SHARE
COPY LINK

COVID-19

What are the main measures being taken across Europe to fight coronavirus pandemic?

Quarantine, schools, shops and borders closed, gatherings banned, here are the main measures that have been taken so far in Europe to fight the spread of the novel coronavirus.

What are the main measures being taken across Europe to fight coronavirus pandemic?

The World Health Organization warned Friday that Europe was now the “epicentre” for the global coronavirus pandemic and reporting more daily cases than China did at the height of its outbreak. 

“Europe has now become the epicentre of the pandemic,” WHO chief Tedros Adhanom Ghebreyesus said in a virtual press conference, describing the more than 5,000 deaths worldwide as “a tragic milestone”.

Confinement

Italy's population of 60 million has to stay at home until April 3, but can go out to work, for health reasons or to buy food.

In Spain, four parts of the northeastern region of Catalonia have been quarantined, as have two communes in the Austrian region of Tyrol.

Austrians returning from Italy will be confined.

People returning from the main coronavirus hotspots must stay at home for two weeks in Croatia, Latvia, Russia and Slovakia.

In Norway, all people returning from abroad will be quarantined and some cities have banned people from disembarking from cruise ships, a measure also taken by Portugal and Spain.

In Luxembourg and Portugal visits to retirement homes are banned, while in Belgium they are either prohibited or strictly limited. They are restricted in Sweden. 

In France visits are suspended in establishments housing elderly and dependent people.

Restaurants and shops closed

In Italy only essential shops selling foodstuffs or healthcare items are allowed to open.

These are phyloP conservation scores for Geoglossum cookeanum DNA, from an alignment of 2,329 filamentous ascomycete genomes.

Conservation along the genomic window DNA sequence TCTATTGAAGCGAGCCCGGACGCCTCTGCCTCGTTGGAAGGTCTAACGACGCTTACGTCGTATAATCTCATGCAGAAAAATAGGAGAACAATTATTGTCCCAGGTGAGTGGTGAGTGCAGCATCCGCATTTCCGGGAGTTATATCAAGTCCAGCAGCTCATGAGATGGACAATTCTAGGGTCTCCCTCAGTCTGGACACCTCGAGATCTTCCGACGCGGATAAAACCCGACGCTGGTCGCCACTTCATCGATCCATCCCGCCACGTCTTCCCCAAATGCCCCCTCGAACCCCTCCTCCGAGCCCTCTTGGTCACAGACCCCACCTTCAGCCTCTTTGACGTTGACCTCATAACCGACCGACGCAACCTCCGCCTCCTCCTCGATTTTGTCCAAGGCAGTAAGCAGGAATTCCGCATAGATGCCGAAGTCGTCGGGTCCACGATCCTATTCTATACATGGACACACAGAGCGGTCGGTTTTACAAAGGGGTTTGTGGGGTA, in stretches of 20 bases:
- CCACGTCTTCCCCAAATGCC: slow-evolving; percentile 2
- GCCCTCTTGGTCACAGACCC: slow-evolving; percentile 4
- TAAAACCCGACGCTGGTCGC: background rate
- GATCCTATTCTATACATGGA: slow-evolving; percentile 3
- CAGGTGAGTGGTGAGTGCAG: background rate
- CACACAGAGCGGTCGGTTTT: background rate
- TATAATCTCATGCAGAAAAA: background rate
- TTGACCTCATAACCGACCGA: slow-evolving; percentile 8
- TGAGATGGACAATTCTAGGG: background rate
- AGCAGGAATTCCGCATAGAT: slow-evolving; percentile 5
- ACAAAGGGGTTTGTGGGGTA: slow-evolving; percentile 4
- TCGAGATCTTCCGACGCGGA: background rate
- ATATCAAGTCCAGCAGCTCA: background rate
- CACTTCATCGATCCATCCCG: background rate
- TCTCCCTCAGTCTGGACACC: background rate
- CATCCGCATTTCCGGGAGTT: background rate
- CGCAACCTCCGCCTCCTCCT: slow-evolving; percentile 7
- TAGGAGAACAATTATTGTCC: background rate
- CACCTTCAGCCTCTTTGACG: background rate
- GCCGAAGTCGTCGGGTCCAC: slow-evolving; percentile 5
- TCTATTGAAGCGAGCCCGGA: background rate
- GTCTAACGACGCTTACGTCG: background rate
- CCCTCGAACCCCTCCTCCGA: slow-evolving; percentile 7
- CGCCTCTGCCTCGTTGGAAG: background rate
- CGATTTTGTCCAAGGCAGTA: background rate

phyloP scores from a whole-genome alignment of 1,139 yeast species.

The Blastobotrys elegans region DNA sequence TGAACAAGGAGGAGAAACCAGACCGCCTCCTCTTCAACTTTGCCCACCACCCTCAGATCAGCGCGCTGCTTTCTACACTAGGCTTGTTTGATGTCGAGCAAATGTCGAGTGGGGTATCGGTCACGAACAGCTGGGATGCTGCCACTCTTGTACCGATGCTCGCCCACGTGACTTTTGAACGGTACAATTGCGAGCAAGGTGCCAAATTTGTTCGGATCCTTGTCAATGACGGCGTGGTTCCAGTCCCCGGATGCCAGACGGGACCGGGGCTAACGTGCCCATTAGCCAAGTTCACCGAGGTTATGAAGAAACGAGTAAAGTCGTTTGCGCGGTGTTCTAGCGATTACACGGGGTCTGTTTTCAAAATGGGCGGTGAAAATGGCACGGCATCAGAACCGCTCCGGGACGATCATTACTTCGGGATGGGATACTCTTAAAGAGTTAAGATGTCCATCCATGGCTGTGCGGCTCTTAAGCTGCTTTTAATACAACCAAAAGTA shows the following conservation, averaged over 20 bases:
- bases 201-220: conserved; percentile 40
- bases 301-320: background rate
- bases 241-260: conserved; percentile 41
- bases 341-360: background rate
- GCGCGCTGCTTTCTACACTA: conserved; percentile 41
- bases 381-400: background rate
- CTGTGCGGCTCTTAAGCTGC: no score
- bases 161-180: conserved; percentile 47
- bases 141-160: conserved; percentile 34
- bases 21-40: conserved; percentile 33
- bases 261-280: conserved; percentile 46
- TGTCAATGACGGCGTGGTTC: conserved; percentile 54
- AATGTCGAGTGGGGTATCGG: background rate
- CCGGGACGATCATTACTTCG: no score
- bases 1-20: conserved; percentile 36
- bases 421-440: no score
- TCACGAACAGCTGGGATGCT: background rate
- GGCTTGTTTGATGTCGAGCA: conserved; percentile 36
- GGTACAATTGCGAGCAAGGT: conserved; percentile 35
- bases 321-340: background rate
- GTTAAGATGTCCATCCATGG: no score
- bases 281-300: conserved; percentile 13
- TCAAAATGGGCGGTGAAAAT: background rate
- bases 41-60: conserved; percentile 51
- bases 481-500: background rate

Austria has decided to close non-essential shops from Monday and to close cafes and restaurants at 3:00 pm.

Bulgaria has closed non-essential shops.

In Belgium, nightclubs, cafes and restaurants will be closed until April 3. Shops will be closed at the weekend, except for grocers and chemists

In the Czech Republic, restaurants must close between 8:00 pm and 6:00 am.

Madrid authorities have ordered bars and restaurants to close their outside areas.

Borders controlled or closed

The Czech Republic and Slovakia have announced the almost total closure of their borders to foreigners, with Slovakia making an exception for Poles.

Ukraine plans to close its borders to foreigners for at least two weeks.

Poland has imposed health checks at all it borders.

Austria has suspended rail links, and almost entirely closed its border with Italy, requiring medical certificates and health checks from people seeking entry. It has also suspended air links with France, Spain and 
Switzerland.

Slovenia has also set up health vetting measures at the border with Italy.

Germany has strengthened checks at the French border.

Schools closed

Schools and universities are closed in Austria, Bulgaria, Denmark, Greece, Ireland, Italy, Lithuania, Luxembourg, Norway, Poland, Romania, Slovakia, Slovenia, the Czech Republic, Turkey and Ukraine.

Pupils will also stay at home next week in Belgium, Croatia, France, Portugal, Spain and Switzerland, and in most German regions.

Gatherings banned

In Belgium, Cyprus and Italy all gatherings have been banned.